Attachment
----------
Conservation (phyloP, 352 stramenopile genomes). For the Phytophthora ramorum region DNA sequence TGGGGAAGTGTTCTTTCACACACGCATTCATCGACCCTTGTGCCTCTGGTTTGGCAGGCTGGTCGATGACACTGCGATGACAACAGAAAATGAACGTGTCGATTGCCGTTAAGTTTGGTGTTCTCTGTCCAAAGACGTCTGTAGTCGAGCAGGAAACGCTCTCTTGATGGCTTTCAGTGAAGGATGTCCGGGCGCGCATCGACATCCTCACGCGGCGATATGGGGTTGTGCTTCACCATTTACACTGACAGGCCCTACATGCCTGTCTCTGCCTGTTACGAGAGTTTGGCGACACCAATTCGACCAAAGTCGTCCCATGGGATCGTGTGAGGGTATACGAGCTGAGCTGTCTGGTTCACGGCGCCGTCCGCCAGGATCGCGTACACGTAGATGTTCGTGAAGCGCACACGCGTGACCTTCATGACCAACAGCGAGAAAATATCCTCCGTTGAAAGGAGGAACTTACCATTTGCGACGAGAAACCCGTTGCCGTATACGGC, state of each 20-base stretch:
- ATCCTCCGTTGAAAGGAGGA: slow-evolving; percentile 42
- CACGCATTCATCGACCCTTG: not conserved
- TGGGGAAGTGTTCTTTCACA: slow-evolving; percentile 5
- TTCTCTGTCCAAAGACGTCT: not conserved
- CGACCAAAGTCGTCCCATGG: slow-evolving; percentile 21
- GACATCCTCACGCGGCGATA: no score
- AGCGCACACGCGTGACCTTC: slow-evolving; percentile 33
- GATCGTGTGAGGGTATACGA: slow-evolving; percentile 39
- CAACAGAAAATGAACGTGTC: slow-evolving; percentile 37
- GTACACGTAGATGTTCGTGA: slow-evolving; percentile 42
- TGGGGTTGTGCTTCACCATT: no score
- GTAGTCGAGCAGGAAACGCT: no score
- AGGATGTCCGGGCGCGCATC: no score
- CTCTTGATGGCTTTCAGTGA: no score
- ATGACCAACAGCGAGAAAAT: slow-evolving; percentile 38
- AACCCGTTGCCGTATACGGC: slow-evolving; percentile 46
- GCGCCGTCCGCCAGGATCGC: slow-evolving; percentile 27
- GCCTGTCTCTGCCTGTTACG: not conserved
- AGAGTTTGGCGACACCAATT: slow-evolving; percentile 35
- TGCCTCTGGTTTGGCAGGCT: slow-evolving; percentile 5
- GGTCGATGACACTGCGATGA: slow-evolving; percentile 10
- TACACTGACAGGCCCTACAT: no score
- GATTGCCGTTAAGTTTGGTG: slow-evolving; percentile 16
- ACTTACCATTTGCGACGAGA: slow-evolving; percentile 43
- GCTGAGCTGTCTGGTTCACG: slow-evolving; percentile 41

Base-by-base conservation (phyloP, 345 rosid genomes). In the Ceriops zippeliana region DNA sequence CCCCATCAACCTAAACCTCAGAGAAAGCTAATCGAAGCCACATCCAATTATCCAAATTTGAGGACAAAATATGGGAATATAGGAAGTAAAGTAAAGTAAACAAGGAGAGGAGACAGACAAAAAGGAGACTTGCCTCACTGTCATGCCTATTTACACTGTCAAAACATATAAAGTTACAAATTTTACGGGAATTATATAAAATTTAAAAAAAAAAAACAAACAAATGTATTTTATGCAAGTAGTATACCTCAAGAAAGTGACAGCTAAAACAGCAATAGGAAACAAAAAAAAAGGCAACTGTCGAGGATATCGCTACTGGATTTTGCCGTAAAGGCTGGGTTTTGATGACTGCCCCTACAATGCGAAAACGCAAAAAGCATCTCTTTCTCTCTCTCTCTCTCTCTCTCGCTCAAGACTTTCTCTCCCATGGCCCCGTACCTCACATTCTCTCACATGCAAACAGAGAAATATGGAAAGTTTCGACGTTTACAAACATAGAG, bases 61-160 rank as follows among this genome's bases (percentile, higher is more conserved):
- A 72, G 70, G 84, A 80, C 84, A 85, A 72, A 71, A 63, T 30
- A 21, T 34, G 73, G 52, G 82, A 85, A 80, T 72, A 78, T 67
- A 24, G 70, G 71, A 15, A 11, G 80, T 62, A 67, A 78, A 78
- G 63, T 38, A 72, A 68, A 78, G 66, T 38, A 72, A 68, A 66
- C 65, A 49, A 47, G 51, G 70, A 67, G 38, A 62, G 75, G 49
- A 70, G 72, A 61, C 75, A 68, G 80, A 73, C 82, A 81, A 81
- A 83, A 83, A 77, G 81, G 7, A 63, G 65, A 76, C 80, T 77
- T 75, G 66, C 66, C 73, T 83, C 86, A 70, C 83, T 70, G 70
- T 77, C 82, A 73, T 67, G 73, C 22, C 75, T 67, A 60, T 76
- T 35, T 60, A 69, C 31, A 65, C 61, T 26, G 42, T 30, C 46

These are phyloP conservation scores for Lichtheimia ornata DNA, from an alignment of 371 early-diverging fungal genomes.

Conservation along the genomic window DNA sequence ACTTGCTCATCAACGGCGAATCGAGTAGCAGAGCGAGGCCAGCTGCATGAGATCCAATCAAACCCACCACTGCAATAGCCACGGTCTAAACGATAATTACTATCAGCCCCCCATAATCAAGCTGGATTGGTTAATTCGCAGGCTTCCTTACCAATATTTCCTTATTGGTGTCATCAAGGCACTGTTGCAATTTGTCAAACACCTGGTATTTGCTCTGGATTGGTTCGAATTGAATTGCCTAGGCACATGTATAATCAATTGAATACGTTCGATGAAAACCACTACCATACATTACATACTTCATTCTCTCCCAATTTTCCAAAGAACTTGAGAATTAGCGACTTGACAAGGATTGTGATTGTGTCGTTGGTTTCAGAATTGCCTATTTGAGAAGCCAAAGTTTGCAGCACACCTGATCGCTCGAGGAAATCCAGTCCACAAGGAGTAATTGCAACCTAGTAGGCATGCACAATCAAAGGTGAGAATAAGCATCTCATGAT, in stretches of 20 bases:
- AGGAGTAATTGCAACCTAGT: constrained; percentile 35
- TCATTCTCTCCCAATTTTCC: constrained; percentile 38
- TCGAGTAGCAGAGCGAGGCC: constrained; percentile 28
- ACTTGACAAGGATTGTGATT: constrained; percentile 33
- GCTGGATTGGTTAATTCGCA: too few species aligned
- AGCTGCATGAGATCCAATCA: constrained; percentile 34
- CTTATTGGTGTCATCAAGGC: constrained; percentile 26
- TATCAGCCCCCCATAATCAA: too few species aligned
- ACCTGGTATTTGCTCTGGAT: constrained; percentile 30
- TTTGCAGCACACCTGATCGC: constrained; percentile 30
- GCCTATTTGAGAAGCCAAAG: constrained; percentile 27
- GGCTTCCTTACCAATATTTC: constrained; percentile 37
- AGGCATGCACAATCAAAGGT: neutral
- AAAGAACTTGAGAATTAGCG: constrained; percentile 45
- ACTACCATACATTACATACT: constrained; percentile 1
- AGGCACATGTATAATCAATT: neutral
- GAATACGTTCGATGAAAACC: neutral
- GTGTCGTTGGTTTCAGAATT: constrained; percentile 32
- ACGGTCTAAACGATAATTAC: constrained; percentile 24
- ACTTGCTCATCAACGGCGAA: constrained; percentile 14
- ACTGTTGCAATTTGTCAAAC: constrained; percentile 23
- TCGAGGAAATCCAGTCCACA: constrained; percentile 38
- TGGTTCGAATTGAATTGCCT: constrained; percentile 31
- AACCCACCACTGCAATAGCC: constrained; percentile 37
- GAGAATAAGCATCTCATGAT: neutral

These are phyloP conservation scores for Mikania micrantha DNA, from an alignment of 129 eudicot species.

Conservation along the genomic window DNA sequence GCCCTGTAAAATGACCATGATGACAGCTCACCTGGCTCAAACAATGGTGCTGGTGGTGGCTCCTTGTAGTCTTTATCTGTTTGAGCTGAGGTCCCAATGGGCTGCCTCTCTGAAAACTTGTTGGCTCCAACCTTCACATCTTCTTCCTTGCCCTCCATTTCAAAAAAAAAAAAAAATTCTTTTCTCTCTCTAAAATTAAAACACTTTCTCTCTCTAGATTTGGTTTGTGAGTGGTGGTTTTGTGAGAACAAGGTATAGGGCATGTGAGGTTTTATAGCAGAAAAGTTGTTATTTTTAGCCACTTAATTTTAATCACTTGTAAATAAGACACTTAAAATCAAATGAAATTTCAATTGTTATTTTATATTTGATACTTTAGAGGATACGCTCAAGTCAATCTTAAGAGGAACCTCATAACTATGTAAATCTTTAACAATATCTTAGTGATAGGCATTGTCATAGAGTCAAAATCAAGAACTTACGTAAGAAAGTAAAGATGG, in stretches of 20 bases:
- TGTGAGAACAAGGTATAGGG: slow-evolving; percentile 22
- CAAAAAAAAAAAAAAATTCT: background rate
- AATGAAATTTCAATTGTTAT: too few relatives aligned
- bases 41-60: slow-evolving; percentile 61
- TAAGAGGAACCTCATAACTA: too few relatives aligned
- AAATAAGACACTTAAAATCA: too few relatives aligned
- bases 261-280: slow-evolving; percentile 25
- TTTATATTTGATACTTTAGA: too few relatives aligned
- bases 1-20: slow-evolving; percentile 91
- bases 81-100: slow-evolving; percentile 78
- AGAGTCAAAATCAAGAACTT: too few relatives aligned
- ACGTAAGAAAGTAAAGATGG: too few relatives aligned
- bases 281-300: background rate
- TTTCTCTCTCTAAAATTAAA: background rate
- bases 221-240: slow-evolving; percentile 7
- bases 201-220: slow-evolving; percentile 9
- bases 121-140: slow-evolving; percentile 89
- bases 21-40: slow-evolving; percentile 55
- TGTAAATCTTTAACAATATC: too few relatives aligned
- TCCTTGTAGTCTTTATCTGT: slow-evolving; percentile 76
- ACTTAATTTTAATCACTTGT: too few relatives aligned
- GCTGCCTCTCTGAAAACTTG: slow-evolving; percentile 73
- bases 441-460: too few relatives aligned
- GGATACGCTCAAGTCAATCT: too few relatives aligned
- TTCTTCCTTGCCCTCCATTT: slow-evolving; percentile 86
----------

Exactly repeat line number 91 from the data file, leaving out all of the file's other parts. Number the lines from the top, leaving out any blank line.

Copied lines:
- TTCTTCCTTGCCCTCCATTT: slow-evolving; percentile 86